What makes a Filipino, Filipino? Is it simply about having Filipino parents? Is it about growing up in the Philippines for most of one’s life? Most will define it by blood but this man proves that being a Filipino is way more than that.
Meet Saeed Al Mehairi, a half Emirati-half Filipino resident of Dubai. Despite being born and raised oceans away from the Philippines, Al Mehairi told The Filipino Times that the Filipino blood flowing in him is in no way less than those who are full-blooded Pinoys. In his own words: “I’m so proud to say, ‘Pinoy ako!”
Al Mehairi’s story began in 1984 when his Filipina mother, who hailed from Quezon City, met his Emirati father in Dubai while working as a Sales Assistant at the Dubai Duty Free. Years after, Al Mehairi was born in Dubai but his mother made sure that he will not forget about his Filipino roots.
As early as two years old, Al Mehairi’s mother took him to the Philippines for him to meet his relatives there and for him to personally experience what it is like in the place where his mother grew up. Good thing for Al Mehairi, his grandmother is a native of Isabela in the Cagayan region of Luzon while his grandfather is a native of Bicol. Al Mehairi never ran out of things to experience.
The visit was only the beginning. From one visit as a young kid, it became an annual thing for Al Mehairi and his mother.
“I was born and raised in Dubai and travelled to the Philippines for the first time when I was 2 years old. That would be the start of my “annual vacation” to the Philippines as my mother would always tag me along every year and at every opportunity that she gets to go back and visit our family in the Philippines,” Al Mehairi said.
Why he is proud to be a Filipino
It was during his visits that he began to completely embrace his Filipino roots. Among his fondest memories as a child in the Philippines include riding a carabao and climbing the mango trees in Isabela.
Beyond the personal experiences, Al Mehairi began to appreciate the deeper essence of being a Filipino – the culture and people.
“Those vacations certainly made a mark in my personality and endeared me to the close-knit family ties and culture of the Filipinos,” Al Mehairi said.
Al Mehairi added that the world-renowned talent of Filipinos in various sectors makes him even more proud of his Filipino blood. Among his personal idols are boxing champion Manny Pacquiao and broadway diva Lea Salonga.
“While it can be said that Filipinos are not newbies in their international recognition in the various aspects of sports, arts etc. they have excelled in, I feel a personal sense of pride for the international achievements of Filipinos in various fields mainly because I share the same Filipino bloodline as they do,” Al Mehairi said.
Moreover, Al Mehairi also took note of the sense of humor of Filipinos and how they are able to remain optimistic and poke fun of situations despite facing problems such as natural disasters and personal t*******s.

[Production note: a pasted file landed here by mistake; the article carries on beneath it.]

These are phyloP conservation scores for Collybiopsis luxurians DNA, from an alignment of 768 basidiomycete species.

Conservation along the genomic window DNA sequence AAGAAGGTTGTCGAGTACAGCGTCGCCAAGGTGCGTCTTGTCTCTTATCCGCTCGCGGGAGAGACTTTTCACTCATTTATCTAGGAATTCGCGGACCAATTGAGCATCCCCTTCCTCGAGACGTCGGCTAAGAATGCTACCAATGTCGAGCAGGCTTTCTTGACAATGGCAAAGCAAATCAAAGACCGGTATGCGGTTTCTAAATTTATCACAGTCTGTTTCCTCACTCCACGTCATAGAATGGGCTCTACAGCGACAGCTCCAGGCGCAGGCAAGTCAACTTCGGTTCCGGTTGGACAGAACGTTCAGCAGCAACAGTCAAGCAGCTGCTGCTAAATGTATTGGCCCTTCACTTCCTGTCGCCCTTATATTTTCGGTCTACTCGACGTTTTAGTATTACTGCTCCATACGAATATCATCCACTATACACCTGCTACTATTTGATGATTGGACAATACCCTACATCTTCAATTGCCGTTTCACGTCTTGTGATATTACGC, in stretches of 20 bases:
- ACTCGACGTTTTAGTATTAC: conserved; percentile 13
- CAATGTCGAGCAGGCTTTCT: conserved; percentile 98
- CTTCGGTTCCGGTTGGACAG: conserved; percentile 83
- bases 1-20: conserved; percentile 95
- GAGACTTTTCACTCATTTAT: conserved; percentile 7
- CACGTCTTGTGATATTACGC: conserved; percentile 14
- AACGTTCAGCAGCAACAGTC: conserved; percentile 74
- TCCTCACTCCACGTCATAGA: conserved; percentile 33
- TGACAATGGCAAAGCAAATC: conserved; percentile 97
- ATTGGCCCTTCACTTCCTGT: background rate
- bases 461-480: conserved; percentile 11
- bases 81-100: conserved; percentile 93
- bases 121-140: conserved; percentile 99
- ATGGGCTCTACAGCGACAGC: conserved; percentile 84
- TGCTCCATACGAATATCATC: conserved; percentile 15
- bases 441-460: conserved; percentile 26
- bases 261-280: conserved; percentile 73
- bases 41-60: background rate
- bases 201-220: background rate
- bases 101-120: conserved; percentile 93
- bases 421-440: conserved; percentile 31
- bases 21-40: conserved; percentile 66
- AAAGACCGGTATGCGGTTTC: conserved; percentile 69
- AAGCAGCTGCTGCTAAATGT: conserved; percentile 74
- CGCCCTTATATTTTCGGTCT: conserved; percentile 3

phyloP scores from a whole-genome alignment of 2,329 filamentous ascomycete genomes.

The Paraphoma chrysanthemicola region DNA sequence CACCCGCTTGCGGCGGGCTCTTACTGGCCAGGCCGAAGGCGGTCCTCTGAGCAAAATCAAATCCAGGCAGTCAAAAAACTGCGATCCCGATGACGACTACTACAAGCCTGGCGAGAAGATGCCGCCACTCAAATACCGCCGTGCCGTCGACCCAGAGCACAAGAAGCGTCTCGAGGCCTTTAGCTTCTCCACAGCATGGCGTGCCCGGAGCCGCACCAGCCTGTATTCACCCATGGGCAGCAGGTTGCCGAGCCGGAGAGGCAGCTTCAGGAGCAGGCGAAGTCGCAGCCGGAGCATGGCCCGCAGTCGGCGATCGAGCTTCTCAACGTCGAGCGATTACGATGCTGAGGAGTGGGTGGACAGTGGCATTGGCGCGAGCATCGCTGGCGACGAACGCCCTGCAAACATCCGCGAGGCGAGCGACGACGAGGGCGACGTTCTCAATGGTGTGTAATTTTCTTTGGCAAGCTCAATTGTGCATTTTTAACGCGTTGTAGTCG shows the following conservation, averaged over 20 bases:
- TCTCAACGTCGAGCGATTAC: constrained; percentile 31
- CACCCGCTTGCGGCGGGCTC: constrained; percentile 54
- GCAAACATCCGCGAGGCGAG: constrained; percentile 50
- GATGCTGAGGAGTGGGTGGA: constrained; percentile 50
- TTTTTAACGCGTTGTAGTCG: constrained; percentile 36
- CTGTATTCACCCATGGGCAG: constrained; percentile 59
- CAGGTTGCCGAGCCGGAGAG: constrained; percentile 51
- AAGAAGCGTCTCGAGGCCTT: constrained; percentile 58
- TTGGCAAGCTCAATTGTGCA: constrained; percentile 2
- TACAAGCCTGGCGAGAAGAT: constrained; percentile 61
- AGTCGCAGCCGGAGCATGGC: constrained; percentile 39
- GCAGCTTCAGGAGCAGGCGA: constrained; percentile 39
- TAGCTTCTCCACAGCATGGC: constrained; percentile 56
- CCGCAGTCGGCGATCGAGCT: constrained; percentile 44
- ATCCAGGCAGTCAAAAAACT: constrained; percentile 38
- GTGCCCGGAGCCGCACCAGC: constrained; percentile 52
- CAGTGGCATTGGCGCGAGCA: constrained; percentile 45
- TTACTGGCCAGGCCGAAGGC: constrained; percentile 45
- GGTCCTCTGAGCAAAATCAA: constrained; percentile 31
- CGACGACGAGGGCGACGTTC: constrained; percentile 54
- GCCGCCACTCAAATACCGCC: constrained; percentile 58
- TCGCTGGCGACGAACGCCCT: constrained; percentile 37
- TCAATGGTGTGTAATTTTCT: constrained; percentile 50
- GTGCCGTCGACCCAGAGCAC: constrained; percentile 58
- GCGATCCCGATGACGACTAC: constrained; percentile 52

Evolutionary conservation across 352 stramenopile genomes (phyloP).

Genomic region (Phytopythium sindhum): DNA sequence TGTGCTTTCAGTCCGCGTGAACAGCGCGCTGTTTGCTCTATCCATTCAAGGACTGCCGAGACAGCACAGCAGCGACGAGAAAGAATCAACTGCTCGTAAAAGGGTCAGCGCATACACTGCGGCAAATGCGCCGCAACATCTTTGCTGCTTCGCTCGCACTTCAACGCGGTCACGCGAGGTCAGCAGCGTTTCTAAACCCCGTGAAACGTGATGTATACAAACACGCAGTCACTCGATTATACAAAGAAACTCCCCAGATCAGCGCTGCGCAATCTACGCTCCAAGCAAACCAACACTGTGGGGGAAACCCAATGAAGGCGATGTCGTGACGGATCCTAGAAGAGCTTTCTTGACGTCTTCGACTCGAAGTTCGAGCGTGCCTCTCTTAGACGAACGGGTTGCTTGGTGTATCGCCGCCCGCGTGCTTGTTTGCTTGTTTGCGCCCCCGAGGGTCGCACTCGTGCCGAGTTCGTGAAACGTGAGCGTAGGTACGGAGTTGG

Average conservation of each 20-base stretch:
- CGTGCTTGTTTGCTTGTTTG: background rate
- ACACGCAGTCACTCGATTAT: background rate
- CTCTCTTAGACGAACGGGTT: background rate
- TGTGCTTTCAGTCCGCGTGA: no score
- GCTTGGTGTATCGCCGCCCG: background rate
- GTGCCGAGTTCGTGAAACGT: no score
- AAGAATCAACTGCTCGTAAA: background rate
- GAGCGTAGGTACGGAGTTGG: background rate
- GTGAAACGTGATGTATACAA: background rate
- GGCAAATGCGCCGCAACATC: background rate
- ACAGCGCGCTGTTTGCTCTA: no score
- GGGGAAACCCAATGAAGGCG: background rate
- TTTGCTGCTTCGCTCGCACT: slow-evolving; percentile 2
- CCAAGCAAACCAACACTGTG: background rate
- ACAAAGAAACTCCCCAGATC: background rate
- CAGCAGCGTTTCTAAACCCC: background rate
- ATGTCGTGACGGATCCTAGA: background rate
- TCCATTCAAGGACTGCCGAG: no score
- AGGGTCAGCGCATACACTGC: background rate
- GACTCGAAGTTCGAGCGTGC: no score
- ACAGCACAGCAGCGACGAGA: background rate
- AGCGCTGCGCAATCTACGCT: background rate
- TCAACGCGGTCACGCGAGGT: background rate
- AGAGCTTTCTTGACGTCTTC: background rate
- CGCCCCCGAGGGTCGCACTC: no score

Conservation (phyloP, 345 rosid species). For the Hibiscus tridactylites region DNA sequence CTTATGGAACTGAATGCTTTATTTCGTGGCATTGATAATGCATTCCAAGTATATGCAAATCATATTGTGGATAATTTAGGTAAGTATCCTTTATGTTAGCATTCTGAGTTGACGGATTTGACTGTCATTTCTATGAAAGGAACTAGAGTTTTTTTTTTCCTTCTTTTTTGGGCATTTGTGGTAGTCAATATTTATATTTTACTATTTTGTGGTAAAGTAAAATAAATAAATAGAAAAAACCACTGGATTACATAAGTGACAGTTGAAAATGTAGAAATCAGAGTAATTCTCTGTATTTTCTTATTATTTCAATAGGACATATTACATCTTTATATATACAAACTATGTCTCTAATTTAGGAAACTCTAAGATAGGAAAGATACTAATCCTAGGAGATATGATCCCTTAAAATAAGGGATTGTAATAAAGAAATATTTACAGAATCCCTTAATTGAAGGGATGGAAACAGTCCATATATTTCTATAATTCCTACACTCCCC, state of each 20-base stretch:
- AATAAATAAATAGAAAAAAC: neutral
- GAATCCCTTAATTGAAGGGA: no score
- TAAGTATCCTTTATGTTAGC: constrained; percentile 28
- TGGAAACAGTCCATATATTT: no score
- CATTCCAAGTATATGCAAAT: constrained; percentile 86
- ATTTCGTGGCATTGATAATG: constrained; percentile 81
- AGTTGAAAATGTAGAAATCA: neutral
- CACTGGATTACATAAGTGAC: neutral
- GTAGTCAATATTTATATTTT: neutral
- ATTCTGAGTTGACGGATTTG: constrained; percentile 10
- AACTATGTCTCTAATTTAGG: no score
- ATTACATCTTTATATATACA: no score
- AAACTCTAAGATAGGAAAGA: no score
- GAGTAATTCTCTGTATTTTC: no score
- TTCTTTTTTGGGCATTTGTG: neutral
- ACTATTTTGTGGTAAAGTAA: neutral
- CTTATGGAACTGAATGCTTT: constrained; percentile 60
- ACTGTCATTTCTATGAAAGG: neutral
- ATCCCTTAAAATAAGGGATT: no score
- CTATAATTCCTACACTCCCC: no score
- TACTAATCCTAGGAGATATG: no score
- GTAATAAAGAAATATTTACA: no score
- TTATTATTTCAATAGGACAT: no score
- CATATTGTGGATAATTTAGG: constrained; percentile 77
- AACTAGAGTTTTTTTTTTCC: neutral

“There will always be one, whether a victim or a plain observer, who would crack a joke about the situation. Would it lighten the situation? Maybe. Would it aggravate the victim? Again a maybe. Call it indifference, call it resiliency, call it whatever crazy term you want. But one thing’s for sure, Filipinos have such a strong sense of humor that no situation is too serious not be funny. Or at least something worth to turn into a smile,” Al Mehairi said.
“Where others see rain clouds, we see the sun’s ray shining,” he added.
Al Mehairi, now 30 years old, remains as excited as he was a two-year old boy discovering new things about the Philippines. This time, however, he has a tighter grasp of what being a Filipino is. It is not simply about having a Filipino parent, it lies deep within the endearing culture of the Philippines.
Al Mehairi currently works as sales support manager for Emirates Airlines and is now married with one child. He said he intends to pass onto his son the value of appreciating his Filipino roots and the culture that goes along with it, including the Filipino language which Al Mehairi is fluent in speaking.
He also intends to return to the Philippines preferably during the Christmas season, which is Al Mehairi’s favorite time of the year in the country.
“Having spent numerous vacations in the Philippines during this season, that Filipino culture of feast-laden tables, gift-giving and the merry-making by the young and old alike that seem to go on forever will always be a part of me and are precious memories I forever treasure,” he said.
Al Mehairi said Filipinos in the UAE should be proud of their roots as they have big contribution to the growth of the country.
He said: “As an Emirati and a Filipino, I would like to impart to my Kabayans that the Filipinos have now become an integral part of the UAE in all aspects of society that you should proudly carry to your workplaces the Filipino culture while working hard in showing the best the Filipino can be. This will in effect show your appreciation and gratitude to the Emirati government and it’s people who have always shown it’s confidence and belief in the Filipino.”